Working student Alana Brewster Bernhardt’s family has long been acquainted with the dressage trainers Michael and Vera Barisone, so it was a natural choice to look to Barisone Dressage as she strives to improve her riding.
Alana, 23, moved to New Jersey from her home in Upstate New York last November, living in the barn apartment with the other working students. She brought along her 6-year-old horse Quinlan, a branded Oldenburg bred by Nancy Holowesko of Crosiadore; whose sire is Quaterback and his damline is Akzent II. Previously Alana has also worked with trainers Debra Lochner, Susan Barisone, (Michael’s sister), and Sue Laurentis.
“My mother rode with Michael and Susan a bit when she was young, and Susan was in my parents’ wedding,” she explains. “I did eventing, hunters and Pony Club and started focusing on dressage while I was at Mount Holyoke, where I majored in Philosophy and Sociology and wrote my thesis on dressage. It’s been a big theme in my life!”
Alana says there’s really no typical working day at Barisone Dressage. “Things change when Michael and Vera are away at clinics, but generally we get up and feed horses and turn them out, and make sure Michael and Vera have a horse ready if they need one, and take care of the horses after they ride.”
While she likes to use a curry comb with magnets before tacking up and again after the horses have been ridden, things are pretty straightforward as far as the caretaking of the horses. “We pretty much believe in good nutrition and good care and making sure they get adequate turnout,” she says. “We bring them in at night to monitor them but give them as much turnout as possible during the day; young horses especially are turned out on grass.”
As far as riding, she says, “Typically we ride our own horses and might warm up a horse for Michael and Vera, walking them and stretching them. My time here is pretty unrivaled as far as instruction time on your own horse. Michael and his assistant trainer Justin spend a lot of one on one time with us. There are four girls and all of us have had our horses since they were born – one since the horse was a yearling – so we all know their quirks, and Michael and Justin have taken the time to get to know our horses as well and really work with us. That’s unique to this working student position.”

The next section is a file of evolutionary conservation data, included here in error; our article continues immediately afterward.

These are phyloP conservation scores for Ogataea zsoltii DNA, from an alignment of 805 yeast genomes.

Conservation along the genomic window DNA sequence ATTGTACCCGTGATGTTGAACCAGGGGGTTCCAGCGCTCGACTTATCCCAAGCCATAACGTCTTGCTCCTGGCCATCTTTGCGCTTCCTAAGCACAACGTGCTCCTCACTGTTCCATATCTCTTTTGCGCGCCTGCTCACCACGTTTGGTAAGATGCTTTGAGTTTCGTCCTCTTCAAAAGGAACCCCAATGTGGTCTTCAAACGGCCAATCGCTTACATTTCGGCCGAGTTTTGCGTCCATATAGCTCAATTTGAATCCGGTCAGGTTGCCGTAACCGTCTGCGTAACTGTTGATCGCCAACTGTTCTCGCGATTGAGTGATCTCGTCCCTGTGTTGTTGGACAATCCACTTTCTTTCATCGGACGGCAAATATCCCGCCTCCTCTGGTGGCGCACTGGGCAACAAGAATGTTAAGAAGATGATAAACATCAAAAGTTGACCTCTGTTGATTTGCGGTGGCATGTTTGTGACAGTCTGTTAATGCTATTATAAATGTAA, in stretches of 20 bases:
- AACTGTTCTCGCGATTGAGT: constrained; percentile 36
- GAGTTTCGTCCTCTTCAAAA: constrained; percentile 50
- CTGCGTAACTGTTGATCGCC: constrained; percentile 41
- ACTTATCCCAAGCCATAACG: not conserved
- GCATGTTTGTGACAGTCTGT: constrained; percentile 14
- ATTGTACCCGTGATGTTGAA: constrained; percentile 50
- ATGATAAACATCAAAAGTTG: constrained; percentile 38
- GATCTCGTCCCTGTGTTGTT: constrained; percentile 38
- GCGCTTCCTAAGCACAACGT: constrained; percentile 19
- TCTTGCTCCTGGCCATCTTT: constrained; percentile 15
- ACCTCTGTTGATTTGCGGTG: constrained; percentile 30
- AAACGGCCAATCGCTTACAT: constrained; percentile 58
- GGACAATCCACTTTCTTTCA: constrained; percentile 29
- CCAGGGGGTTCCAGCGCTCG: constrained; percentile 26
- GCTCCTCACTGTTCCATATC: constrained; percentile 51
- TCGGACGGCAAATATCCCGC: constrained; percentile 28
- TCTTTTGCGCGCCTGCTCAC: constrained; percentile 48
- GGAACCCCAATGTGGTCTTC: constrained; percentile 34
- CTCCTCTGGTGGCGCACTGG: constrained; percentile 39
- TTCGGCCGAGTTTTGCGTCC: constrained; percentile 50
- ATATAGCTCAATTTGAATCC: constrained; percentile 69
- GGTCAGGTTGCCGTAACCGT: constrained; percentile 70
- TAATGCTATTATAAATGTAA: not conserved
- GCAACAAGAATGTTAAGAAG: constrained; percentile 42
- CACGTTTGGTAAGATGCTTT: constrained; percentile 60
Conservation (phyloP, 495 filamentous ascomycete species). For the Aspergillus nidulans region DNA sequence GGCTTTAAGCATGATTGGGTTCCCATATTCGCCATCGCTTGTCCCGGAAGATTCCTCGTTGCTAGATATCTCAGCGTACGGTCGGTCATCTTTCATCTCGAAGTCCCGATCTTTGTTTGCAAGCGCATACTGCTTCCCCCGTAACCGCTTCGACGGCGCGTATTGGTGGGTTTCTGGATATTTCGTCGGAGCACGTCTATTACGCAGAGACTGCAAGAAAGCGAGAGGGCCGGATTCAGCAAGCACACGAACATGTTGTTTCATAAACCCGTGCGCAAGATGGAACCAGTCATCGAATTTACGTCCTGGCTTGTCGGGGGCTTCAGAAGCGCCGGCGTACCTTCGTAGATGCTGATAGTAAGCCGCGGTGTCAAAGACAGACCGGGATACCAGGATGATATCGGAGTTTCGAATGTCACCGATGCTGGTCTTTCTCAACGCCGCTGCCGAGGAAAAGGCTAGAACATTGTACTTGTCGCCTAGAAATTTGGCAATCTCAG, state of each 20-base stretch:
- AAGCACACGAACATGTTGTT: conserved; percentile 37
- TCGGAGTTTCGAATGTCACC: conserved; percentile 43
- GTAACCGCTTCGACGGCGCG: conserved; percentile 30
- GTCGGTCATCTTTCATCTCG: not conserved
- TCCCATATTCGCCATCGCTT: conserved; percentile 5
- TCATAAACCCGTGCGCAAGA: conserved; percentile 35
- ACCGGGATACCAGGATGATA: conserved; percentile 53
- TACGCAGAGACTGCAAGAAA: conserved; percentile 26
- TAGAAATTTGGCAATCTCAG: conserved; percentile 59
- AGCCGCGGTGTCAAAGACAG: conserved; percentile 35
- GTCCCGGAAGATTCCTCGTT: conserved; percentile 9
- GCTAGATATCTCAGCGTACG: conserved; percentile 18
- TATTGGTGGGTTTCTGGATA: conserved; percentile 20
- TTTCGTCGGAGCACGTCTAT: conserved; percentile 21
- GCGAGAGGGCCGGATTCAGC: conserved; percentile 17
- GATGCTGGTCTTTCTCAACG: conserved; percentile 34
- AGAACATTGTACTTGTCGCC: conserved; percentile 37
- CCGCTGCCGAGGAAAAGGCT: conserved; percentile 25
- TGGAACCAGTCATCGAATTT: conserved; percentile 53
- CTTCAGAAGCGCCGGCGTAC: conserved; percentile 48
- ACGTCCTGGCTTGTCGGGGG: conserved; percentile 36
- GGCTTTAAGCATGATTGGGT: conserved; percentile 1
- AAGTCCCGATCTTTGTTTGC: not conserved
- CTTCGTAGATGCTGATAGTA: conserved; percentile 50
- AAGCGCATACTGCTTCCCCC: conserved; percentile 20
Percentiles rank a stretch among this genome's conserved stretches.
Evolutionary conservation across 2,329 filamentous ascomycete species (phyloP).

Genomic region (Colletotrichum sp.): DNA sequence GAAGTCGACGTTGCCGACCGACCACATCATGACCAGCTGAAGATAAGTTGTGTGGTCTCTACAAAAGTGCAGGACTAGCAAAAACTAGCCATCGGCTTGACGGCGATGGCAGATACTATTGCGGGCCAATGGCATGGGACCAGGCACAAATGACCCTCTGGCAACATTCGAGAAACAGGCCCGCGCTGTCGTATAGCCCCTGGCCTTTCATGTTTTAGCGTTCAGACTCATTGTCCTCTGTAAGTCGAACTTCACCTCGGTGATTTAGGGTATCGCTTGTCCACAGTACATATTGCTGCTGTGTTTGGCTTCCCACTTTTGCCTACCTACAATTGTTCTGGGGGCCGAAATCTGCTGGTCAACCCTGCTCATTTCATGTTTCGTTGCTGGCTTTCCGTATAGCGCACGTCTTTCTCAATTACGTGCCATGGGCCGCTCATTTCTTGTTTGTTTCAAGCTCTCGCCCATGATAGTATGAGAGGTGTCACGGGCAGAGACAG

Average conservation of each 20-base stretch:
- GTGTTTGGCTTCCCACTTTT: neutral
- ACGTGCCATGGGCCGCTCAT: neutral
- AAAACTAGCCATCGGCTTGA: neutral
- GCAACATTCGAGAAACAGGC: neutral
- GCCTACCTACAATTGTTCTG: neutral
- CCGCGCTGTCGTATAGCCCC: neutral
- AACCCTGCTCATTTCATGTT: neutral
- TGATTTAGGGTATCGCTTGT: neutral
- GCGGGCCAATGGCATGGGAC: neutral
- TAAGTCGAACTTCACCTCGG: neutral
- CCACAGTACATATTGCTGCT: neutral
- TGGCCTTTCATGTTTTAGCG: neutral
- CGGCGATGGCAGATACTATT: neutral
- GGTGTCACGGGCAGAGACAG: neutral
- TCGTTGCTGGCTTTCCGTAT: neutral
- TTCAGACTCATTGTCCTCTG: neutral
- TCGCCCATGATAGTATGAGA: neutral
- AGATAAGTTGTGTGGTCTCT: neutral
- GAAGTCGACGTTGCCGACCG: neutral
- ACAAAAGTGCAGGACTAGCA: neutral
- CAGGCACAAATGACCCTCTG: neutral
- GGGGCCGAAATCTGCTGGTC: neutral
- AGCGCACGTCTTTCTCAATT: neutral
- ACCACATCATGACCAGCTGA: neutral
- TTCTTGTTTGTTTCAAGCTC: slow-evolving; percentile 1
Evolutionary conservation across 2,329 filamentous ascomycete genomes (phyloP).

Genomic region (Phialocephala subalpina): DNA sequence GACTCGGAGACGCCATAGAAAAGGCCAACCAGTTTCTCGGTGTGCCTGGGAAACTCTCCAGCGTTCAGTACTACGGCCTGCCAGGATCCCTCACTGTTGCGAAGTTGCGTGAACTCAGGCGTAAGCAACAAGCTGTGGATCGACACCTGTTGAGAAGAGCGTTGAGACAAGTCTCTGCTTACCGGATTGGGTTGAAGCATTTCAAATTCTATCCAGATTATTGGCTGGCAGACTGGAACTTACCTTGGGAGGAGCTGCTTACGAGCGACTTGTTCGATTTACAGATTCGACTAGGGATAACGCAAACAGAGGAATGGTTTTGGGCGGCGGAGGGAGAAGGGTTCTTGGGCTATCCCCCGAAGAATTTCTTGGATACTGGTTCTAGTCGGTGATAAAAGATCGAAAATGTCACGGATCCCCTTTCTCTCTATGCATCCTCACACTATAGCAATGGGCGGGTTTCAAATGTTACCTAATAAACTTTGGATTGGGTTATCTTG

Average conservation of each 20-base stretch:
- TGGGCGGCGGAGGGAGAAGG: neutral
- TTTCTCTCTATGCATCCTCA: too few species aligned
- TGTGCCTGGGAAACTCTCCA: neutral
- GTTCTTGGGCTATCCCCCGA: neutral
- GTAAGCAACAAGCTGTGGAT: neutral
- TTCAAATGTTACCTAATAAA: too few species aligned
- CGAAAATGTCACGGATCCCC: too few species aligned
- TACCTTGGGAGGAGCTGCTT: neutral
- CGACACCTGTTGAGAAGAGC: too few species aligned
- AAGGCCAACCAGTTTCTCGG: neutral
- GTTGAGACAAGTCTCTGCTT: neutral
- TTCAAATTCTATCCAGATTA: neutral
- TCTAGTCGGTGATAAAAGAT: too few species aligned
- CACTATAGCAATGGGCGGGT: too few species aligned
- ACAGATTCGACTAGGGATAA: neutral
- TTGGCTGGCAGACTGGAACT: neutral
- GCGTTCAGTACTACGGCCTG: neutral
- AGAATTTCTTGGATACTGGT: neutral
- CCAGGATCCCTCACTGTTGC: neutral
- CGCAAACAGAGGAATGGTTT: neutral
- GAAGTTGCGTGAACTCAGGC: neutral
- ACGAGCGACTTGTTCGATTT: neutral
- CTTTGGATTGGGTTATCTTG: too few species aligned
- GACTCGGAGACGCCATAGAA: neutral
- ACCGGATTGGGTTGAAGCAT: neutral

Alana’s plan is to go to Florida again as a working student and get some training on her horse, and in the fall of 2016 she plans to enter law school.
“I’m looking at the University of Virginia, Seton Hall, NYU, Duke and Columbia,” she says, noting that her experiences as a working student have helped her in her pursuit of a law degree. “I think the ability to handle pressure and take constructive criticism is something lacking in a lot of young people,” she says. “Michael and Vera made it possible for me to spend two afternoons each week in a law office, which I found through a client of ours. The ability to network is also important to learn. Tuesday and Thursday afternoons I’m in Fairfield, NJ interning with a prosecuting attorney. He also does a lot of business litigation, which is what I’d like to specialize in, and apply it to equine law. I think you have to be more general than just horses but there are a lot of legal situations that are applicable mainly to horse people and other farming communities.”
While she is currently focused on training her horse, Alana does have plans to compete in Florida over the winter, and hopes to earn her USDF Bronze Medal with Quinlan.
Alana says that having several trainers available at Barisone Dressage has given her a well rounded education. “Justin is very accessible and has been crucial to helping me with my young horse, and often hops on,” she says. “Michael can really put the building blocks on all the way to the ground. I think Vera honestly has the best eye in the barn – she sees every detail – and she is especially good with seat and equitation work. If I’m having trouble figuring out something with my body and my seat, Vera’s the first person I go to.”